I’m a master multi-tasker. I can do five things at once. Maybe I should have been in the circus.
I can bake bread, while making tea, while talking to my best friend in Idaho, while sweeping up the detritus that gathers along the edges between the counter and the wall, while watching for the chickens to start digging in the mulch so that I can throw rocks at them to chase them away.
And while I’m doing this, I’m listening for the buzzer on the dryer so that I can run up and set it for ten more minutes because it’s never done entirely. On my way back to the kitchen, I will shoo the dog off the couch and snatch the brown leaves off the houseplant next to the couch.
My mind works like this – always looking for a task that can be accomplished enroute to or during another task. Get more done. Get more done. Get more done. Don’t waste time. These are the thoughts that torment my days.
This makes me uber efficient.
But it also makes me mindless.
One of the daily challenges that came in my e-mail from Kindspring this week, said – practice single-tasking today.
My initial reaction was – why? Aren’t we supposed to multi-task? I’m a mom, that’s what we do.
But the more I thought about it that day, the more I liked the idea.
I tried that day to do one thing at a time.
I did not pick up the phone to call Lou in Idaho when I pulled out the basket of clothes to fold. Instead, I folded clothes. I thought about my children as I did this, so maybe I wasn’t entirely single-tasking, but I’ve never been good at shutting off my mind.
When I let the dog in, I stopped to scratch her behind her ears and look into her liquid eyes. She seemed startled by my single-minded attention, and followed me around the rest of the day looking for it.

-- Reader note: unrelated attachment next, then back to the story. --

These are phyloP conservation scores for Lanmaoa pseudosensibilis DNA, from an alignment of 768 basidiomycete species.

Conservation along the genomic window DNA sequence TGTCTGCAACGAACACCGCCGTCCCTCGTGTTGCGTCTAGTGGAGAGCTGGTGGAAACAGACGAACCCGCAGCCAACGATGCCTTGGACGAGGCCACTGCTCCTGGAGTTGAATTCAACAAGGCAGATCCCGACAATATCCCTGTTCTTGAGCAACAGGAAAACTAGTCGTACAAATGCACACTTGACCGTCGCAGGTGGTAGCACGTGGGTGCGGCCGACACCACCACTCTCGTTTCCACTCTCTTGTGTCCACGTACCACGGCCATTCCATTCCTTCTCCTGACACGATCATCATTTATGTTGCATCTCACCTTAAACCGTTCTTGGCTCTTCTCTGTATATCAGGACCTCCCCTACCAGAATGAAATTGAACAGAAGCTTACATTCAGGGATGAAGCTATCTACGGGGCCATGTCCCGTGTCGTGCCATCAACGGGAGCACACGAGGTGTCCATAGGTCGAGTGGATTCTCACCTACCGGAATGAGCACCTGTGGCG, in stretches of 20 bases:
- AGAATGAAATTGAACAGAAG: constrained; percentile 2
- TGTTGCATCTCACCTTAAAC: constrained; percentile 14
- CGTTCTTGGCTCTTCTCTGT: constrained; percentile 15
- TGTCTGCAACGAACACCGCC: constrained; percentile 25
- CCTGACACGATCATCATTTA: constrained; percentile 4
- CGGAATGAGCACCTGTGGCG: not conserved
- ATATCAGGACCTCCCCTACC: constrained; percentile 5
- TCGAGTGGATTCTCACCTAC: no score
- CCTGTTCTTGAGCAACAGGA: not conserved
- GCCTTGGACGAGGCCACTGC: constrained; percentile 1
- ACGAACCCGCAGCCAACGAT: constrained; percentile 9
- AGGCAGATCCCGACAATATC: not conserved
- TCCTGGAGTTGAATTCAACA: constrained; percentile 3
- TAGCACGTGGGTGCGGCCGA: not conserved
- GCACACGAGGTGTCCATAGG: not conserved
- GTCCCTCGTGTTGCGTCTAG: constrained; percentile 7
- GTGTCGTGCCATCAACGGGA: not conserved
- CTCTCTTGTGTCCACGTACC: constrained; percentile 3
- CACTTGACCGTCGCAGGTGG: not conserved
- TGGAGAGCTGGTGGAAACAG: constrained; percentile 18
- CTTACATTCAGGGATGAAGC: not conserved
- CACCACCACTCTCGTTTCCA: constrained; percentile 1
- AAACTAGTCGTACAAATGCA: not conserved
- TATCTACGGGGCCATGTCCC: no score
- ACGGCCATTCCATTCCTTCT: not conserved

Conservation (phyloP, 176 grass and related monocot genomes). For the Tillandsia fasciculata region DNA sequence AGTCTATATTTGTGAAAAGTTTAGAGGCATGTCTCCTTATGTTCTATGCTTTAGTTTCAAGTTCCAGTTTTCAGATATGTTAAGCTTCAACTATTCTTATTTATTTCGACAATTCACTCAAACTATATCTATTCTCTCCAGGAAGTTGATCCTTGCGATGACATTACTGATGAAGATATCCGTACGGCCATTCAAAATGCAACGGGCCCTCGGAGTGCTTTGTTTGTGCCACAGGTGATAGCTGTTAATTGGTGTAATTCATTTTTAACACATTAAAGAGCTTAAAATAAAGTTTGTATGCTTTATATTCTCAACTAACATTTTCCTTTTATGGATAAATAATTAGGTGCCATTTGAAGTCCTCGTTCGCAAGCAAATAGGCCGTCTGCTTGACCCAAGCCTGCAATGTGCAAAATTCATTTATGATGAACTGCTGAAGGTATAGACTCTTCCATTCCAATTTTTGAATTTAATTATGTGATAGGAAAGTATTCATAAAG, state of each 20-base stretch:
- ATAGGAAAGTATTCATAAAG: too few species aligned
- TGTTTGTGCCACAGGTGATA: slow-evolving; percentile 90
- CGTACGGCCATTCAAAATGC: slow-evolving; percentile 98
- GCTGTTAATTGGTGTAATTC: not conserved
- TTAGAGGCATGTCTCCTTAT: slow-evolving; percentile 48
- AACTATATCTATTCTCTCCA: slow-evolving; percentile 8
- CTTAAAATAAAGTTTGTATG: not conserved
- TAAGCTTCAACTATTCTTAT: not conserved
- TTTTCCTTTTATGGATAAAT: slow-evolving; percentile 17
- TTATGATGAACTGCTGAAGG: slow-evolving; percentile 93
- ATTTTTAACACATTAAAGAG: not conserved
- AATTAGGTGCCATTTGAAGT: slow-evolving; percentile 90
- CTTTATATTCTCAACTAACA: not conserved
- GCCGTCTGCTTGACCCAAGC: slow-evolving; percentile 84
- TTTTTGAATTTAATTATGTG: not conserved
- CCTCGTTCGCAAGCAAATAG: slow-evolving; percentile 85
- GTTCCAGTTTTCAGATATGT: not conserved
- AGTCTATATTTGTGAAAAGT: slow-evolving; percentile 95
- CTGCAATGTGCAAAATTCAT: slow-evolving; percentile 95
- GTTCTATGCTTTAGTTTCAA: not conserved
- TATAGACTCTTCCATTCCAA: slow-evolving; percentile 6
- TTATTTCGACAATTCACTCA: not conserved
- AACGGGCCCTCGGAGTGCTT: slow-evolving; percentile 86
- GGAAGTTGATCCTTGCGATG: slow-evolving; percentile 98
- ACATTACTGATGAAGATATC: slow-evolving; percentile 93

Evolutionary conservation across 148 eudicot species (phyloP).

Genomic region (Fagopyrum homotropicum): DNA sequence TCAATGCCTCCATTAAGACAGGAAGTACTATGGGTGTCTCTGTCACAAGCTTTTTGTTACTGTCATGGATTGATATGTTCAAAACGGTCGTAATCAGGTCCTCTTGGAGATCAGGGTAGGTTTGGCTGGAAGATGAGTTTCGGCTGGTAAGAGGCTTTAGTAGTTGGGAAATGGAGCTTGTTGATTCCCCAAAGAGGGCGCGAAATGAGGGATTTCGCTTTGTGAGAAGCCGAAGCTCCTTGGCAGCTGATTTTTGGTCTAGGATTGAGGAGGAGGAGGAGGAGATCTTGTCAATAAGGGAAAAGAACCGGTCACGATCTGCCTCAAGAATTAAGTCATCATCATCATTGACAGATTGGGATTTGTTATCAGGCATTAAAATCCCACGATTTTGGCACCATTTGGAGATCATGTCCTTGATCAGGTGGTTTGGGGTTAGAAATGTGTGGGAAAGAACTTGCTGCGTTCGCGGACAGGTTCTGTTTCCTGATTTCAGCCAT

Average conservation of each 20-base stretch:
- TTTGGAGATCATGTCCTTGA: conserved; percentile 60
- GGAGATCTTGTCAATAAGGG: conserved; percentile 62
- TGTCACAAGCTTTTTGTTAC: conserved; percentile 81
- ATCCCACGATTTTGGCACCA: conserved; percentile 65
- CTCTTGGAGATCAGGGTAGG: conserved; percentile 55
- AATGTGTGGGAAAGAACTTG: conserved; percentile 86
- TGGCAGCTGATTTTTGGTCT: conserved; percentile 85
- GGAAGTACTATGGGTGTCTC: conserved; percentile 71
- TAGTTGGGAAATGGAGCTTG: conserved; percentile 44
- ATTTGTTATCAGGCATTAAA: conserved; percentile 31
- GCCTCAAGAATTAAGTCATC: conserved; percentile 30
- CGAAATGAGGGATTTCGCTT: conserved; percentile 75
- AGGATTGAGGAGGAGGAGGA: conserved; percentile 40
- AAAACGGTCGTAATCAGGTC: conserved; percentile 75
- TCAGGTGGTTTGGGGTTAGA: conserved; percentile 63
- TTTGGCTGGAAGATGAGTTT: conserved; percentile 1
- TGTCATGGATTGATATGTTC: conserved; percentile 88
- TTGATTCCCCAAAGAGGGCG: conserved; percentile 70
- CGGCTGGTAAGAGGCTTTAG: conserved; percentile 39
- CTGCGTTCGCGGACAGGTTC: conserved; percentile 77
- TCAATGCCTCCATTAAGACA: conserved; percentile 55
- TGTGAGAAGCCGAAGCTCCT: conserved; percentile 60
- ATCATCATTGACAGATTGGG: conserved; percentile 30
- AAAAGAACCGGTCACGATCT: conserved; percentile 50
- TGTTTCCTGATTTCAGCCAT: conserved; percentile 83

For breakfast this morning, I made waffles for the kids. They were happy (even though snow hadn't canceled school like everyone predicted). For once, I left all the mornings tasks lie, and poured over a new recipe. The waffles were divine. I did the dishes later, after the kids had left for school.
This week’s challenge is blatantly stolen from Kindspring – Try single-tasking. Focus on the task at hand and be present in the moment. Make laundry, cleaning, driving, listening - sacred.
I’d love to hear how it plays out for you. Send me a message through the website or leave a comment here to inspire all of us.
What is living intentionally?
Remember when you were a kid and you broke something or took something that wasn’t yours or said something you shouldn’t have said? When your mother pinned you down on it, your knee-jerk reply was, “I didn’t mean to do it!”
If you want to learn more about living intentionally, you can buy my book by the same title. It's full of challanges, in fact, I counted them and there are 270 challenges in all! Click here to get your own copy!